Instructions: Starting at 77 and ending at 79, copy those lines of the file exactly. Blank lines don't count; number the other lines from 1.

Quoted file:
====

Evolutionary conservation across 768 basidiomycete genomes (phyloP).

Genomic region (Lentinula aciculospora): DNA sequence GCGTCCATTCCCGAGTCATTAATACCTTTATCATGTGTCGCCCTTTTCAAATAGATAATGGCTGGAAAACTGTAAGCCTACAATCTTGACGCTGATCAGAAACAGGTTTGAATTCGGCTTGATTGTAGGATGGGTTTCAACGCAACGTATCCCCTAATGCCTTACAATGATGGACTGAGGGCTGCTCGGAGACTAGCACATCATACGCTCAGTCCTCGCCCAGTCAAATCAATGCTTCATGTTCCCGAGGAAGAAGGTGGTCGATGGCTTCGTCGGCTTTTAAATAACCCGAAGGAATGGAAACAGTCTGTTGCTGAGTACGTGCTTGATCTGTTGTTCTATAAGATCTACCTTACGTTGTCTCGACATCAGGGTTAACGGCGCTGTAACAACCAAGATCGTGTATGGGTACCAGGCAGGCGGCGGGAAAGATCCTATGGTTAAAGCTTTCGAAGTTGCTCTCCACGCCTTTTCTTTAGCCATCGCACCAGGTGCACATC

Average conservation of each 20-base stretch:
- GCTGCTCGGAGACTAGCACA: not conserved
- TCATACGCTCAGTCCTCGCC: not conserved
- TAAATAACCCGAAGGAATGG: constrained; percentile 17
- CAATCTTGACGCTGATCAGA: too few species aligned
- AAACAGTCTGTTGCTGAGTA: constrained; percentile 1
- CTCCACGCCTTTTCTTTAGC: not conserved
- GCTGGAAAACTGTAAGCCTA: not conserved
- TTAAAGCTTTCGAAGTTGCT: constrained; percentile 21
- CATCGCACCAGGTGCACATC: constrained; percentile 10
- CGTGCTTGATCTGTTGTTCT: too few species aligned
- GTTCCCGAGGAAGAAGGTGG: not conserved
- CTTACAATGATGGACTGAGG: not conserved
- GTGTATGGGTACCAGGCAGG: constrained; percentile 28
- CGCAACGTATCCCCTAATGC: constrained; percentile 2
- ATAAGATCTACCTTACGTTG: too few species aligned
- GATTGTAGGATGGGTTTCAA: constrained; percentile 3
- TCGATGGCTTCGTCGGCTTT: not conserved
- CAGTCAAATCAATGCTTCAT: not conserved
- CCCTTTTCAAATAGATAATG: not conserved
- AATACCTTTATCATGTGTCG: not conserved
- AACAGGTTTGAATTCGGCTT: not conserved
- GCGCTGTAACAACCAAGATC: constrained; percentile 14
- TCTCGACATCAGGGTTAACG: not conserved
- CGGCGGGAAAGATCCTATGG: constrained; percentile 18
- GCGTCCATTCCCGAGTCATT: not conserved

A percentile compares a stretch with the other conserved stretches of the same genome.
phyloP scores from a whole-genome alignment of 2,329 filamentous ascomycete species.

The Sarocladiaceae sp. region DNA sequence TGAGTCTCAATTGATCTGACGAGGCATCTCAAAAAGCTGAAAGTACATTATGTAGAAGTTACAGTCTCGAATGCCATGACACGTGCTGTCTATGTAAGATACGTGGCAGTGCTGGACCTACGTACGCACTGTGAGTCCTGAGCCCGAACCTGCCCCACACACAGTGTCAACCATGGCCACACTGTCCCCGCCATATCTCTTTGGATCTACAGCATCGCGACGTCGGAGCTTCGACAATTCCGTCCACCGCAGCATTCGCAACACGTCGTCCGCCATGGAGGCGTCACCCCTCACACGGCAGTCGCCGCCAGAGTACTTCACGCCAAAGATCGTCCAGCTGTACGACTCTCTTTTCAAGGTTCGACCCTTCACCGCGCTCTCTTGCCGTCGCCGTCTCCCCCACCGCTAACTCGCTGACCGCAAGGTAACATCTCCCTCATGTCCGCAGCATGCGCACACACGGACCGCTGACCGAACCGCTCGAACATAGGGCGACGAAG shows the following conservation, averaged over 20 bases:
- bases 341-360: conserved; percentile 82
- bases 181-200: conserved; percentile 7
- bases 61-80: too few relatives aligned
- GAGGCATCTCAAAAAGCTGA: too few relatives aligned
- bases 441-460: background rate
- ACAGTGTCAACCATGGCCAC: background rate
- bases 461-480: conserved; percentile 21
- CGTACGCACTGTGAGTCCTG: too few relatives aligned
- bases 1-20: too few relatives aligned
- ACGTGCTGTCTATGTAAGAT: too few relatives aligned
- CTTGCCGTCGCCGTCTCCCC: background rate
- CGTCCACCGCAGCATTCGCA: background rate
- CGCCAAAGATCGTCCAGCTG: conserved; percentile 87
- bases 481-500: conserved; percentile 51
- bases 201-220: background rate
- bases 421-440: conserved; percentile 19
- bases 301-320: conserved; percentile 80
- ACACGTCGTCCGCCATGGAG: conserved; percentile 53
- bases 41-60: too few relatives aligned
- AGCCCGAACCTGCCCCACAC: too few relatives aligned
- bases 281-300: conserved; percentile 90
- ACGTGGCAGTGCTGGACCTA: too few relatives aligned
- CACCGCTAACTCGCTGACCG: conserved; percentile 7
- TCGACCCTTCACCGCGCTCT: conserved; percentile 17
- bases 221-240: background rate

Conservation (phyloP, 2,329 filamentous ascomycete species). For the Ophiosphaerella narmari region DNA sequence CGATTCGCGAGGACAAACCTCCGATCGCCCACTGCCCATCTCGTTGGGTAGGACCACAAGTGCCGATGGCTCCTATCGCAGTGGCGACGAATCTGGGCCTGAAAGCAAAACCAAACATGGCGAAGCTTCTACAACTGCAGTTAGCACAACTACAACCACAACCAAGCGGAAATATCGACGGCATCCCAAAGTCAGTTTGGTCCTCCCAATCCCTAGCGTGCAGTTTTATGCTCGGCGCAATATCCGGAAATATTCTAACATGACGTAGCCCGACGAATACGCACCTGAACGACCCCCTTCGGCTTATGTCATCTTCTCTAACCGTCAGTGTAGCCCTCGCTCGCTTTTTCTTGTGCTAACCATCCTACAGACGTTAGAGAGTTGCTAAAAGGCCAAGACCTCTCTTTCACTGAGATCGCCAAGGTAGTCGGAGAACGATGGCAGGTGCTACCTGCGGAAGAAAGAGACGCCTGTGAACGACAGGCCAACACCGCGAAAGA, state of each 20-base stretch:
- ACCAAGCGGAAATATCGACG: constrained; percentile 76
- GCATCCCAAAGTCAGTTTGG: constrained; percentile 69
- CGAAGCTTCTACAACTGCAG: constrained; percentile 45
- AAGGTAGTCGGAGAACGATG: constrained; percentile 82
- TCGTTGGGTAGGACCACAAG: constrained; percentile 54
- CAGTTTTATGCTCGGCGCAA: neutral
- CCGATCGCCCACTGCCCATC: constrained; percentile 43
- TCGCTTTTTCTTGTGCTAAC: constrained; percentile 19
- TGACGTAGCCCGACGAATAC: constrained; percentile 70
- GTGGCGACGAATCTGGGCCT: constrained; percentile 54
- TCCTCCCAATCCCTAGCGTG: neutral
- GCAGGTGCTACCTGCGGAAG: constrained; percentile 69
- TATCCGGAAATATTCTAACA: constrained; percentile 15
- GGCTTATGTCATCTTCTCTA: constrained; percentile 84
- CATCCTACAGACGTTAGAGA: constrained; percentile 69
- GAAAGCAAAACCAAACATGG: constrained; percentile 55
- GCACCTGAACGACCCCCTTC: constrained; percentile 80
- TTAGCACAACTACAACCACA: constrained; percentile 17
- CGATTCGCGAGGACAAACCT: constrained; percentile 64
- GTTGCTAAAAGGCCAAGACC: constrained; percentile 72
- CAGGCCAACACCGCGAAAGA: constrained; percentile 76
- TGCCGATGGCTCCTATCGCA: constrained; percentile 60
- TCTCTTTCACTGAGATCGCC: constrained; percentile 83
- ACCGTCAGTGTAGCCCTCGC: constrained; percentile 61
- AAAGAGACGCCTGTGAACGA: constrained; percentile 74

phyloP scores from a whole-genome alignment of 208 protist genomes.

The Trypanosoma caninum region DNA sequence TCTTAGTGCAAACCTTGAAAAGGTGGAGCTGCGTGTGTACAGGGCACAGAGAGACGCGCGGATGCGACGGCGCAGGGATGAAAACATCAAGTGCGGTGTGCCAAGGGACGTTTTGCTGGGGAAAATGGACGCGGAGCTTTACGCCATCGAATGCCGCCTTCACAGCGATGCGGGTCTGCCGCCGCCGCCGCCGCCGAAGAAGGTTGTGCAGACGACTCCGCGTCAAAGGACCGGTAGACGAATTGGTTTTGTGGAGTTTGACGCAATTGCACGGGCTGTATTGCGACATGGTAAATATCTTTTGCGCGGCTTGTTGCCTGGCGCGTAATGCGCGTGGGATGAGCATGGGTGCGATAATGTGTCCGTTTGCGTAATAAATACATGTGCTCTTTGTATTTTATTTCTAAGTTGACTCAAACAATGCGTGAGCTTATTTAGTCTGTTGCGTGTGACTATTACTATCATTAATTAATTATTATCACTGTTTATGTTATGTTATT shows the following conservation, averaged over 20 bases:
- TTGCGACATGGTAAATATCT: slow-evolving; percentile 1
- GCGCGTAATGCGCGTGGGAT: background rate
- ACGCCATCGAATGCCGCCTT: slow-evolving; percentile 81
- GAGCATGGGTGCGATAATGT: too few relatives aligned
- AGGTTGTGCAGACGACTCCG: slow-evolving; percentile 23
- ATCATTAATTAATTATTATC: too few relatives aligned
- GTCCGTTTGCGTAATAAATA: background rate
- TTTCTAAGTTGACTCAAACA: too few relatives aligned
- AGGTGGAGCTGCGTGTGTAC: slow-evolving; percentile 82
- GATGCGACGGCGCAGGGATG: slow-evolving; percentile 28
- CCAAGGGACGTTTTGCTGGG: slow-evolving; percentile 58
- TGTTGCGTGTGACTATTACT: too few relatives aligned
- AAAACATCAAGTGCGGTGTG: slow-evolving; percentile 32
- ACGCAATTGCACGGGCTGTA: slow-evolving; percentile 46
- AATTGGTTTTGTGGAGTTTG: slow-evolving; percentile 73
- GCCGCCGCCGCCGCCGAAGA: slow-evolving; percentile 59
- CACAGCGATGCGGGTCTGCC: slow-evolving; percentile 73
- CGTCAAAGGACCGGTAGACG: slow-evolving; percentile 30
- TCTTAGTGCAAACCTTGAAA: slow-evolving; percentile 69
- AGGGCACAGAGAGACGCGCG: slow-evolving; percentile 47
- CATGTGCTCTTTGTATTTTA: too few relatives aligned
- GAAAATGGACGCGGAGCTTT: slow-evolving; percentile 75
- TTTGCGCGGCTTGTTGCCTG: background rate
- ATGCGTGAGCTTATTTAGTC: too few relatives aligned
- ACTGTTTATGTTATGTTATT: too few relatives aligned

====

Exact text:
- GTTGCTAAAAGGCCAAGACC: constrained; percentile 72
- CAGGCCAACACCGCGAAAGA: constrained; percentile 76
- TGCCGATGGCTCCTATCGCA: constrained; percentile 60